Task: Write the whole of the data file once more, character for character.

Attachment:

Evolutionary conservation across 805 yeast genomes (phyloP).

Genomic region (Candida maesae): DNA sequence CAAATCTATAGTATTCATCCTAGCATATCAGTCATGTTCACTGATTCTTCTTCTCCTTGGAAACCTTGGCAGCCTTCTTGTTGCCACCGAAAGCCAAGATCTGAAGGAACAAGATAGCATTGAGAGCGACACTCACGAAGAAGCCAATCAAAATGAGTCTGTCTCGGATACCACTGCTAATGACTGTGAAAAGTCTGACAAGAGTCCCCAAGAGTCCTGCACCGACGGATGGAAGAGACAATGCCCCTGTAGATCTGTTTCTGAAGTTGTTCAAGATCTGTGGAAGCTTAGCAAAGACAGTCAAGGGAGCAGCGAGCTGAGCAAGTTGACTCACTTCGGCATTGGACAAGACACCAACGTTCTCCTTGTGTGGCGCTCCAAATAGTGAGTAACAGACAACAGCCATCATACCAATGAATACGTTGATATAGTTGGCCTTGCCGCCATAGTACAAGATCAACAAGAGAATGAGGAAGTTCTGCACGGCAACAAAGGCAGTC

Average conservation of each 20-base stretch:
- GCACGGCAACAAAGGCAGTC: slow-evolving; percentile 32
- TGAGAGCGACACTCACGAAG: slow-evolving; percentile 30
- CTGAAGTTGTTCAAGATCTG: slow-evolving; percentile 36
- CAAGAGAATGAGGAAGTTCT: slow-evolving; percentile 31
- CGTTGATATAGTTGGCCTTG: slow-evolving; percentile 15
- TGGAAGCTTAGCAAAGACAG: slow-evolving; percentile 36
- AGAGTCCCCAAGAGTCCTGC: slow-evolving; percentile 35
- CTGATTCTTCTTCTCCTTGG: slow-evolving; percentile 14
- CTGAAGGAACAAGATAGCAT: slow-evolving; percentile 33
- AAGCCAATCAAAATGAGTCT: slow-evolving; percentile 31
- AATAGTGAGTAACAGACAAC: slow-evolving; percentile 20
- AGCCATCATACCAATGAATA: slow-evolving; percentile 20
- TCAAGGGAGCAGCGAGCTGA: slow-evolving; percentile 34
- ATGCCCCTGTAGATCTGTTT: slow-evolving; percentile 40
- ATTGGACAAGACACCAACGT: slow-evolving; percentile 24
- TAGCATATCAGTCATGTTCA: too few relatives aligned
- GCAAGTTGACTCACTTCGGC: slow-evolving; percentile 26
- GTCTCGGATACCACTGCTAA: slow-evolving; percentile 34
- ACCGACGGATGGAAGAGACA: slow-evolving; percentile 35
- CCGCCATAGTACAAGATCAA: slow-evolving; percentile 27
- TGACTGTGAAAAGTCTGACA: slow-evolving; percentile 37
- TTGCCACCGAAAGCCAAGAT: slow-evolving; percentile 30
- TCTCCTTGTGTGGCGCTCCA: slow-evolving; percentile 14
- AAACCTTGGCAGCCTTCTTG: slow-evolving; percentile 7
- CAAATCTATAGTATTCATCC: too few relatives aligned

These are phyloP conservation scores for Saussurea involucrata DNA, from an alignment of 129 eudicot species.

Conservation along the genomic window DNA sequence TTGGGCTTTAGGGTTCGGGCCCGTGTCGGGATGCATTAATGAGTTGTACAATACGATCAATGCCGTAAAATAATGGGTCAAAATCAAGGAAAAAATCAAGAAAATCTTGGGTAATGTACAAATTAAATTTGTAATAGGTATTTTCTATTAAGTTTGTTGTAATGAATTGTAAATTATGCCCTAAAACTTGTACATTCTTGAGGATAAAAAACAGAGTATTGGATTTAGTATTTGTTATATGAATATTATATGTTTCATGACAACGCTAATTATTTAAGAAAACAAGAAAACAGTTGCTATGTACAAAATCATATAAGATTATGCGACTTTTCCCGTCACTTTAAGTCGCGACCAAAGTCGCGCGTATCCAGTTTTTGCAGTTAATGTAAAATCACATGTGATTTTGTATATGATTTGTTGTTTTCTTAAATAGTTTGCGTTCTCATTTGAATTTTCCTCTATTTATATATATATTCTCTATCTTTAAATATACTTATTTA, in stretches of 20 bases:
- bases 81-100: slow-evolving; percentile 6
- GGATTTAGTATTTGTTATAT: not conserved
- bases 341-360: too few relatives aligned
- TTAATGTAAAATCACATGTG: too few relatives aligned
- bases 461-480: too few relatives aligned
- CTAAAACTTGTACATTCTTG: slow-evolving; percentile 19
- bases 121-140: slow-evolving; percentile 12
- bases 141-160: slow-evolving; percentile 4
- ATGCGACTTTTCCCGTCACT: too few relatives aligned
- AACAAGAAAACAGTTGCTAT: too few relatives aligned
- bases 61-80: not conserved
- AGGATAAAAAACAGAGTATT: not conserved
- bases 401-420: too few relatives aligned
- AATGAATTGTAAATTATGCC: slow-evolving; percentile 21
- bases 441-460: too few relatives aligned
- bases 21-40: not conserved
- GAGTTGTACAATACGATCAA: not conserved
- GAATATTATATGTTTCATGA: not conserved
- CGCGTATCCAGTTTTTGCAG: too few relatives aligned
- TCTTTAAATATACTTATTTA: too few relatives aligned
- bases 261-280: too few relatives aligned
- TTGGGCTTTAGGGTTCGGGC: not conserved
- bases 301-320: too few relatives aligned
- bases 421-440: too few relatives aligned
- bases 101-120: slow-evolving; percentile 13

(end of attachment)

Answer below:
Evolutionary conservation across 805 yeast genomes (phyloP).

Genomic region (Candida maesae): DNA sequence CAAATCTATAGTATTCATCCTAGCATATCAGTCATGTTCACTGATTCTTCTTCTCCTTGGAAACCTTGGCAGCCTTCTTGTTGCCACCGAAAGCCAAGATCTGAAGGAACAAGATAGCATTGAGAGCGACACTCACGAAGAAGCCAATCAAAATGAGTCTGTCTCGGATACCACTGCTAATGACTGTGAAAAGTCTGACAAGAGTCCCCAAGAGTCCTGCACCGACGGATGGAAGAGACAATGCCCCTGTAGATCTGTTTCTGAAGTTGTTCAAGATCTGTGGAAGCTTAGCAAAGACAGTCAAGGGAGCAGCGAGCTGAGCAAGTTGACTCACTTCGGCATTGGACAAGACACCAACGTTCTCCTTGTGTGGCGCTCCAAATAGTGAGTAACAGACAACAGCCATCATACCAATGAATACGTTGATATAGTTGGCCTTGCCGCCATAGTACAAGATCAACAAGAGAATGAGGAAGTTCTGCACGGCAACAAAGGCAGTC

Average conservation of each 20-base stretch:
- GCACGGCAACAAAGGCAGTC: slow-evolving; percentile 32
- TGAGAGCGACACTCACGAAG: slow-evolving; percentile 30
- CTGAAGTTGTTCAAGATCTG: slow-evolving; percentile 36
- CAAGAGAATGAGGAAGTTCT: slow-evolving; percentile 31
- CGTTGATATAGTTGGCCTTG: slow-evolving; percentile 15
- TGGAAGCTTAGCAAAGACAG: slow-evolving; percentile 36
- AGAGTCCCCAAGAGTCCTGC: slow-evolving; percentile 35
- CTGATTCTTCTTCTCCTTGG: slow-evolving; percentile 14
- CTGAAGGAACAAGATAGCAT: slow-evolving; percentile 33
- AAGCCAATCAAAATGAGTCT: slow-evolving; percentile 31
- AATAGTGAGTAACAGACAAC: slow-evolving; percentile 20
- AGCCATCATACCAATGAATA: slow-evolving; percentile 20
- TCAAGGGAGCAGCGAGCTGA: slow-evolving; percentile 34
- ATGCCCCTGTAGATCTGTTT: slow-evolving; percentile 40
- ATTGGACAAGACACCAACGT: slow-evolving; percentile 24
- TAGCATATCAGTCATGTTCA: too few relatives aligned
- GCAAGTTGACTCACTTCGGC: slow-evolving; percentile 26
- GTCTCGGATACCACTGCTAA: slow-evolving; percentile 34
- ACCGACGGATGGAAGAGACA: slow-evolving; percentile 35
- CCGCCATAGTACAAGATCAA: slow-evolving; percentile 27
- TGACTGTGAAAAGTCTGACA: slow-evolving; percentile 37
- TTGCCACCGAAAGCCAAGAT: slow-evolving; percentile 30
- TCTCCTTGTGTGGCGCTCCA: slow-evolving; percentile 14
- AAACCTTGGCAGCCTTCTTG: slow-evolving; percentile 7
- CAAATCTATAGTATTCATCC: too few relatives aligned

These are phyloP conservation scores for Saussurea involucrata DNA, from an alignment of 129 eudicot species.

Conservation along the genomic window DNA sequence TTGGGCTTTAGGGTTCGGGCCCGTGTCGGGATGCATTAATGAGTTGTACAATACGATCAATGCCGTAAAATAATGGGTCAAAATCAAGGAAAAAATCAAGAAAATCTTGGGTAATGTACAAATTAAATTTGTAATAGGTATTTTCTATTAAGTTTGTTGTAATGAATTGTAAATTATGCCCTAAAACTTGTACATTCTTGAGGATAAAAAACAGAGTATTGGATTTAGTATTTGTTATATGAATATTATATGTTTCATGACAACGCTAATTATTTAAGAAAACAAGAAAACAGTTGCTATGTACAAAATCATATAAGATTATGCGACTTTTCCCGTCACTTTAAGTCGCGACCAAAGTCGCGCGTATCCAGTTTTTGCAGTTAATGTAAAATCACATGTGATTTTGTATATGATTTGTTGTTTTCTTAAATAGTTTGCGTTCTCATTTGAATTTTCCTCTATTTATATATATATTCTCTATCTTTAAATATACTTATTTA, in stretches of 20 bases:
- bases 81-100: slow-evolving; percentile 6
- GGATTTAGTATTTGTTATAT: not conserved
- bases 341-360: too few relatives aligned
- TTAATGTAAAATCACATGTG: too few relatives aligned
- bases 461-480: too few relatives aligned
- CTAAAACTTGTACATTCTTG: slow-evolving; percentile 19
- bases 121-140: slow-evolving; percentile 12
- bases 141-160: slow-evolving; percentile 4
- ATGCGACTTTTCCCGTCACT: too few relatives aligned
- AACAAGAAAACAGTTGCTAT: too few relatives aligned
- bases 61-80: not conserved
- AGGATAAAAAACAGAGTATT: not conserved
- bases 401-420: too few relatives aligned
- AATGAATTGTAAATTATGCC: slow-evolving; percentile 21
- bases 441-460: too few relatives aligned
- bases 21-40: not conserved
- GAGTTGTACAATACGATCAA: not conserved
- GAATATTATATGTTTCATGA: not conserved
- CGCGTATCCAGTTTTTGCAG: too few relatives aligned
- TCTTTAAATATACTTATTTA: too few relatives aligned
- bases 261-280: too few relatives aligned
- TTGGGCTTTAGGGTTCGGGC: not conserved
- bases 301-320: too few relatives aligned
- bases 421-440: too few relatives aligned
- bases 101-120: slow-evolving; percentile 13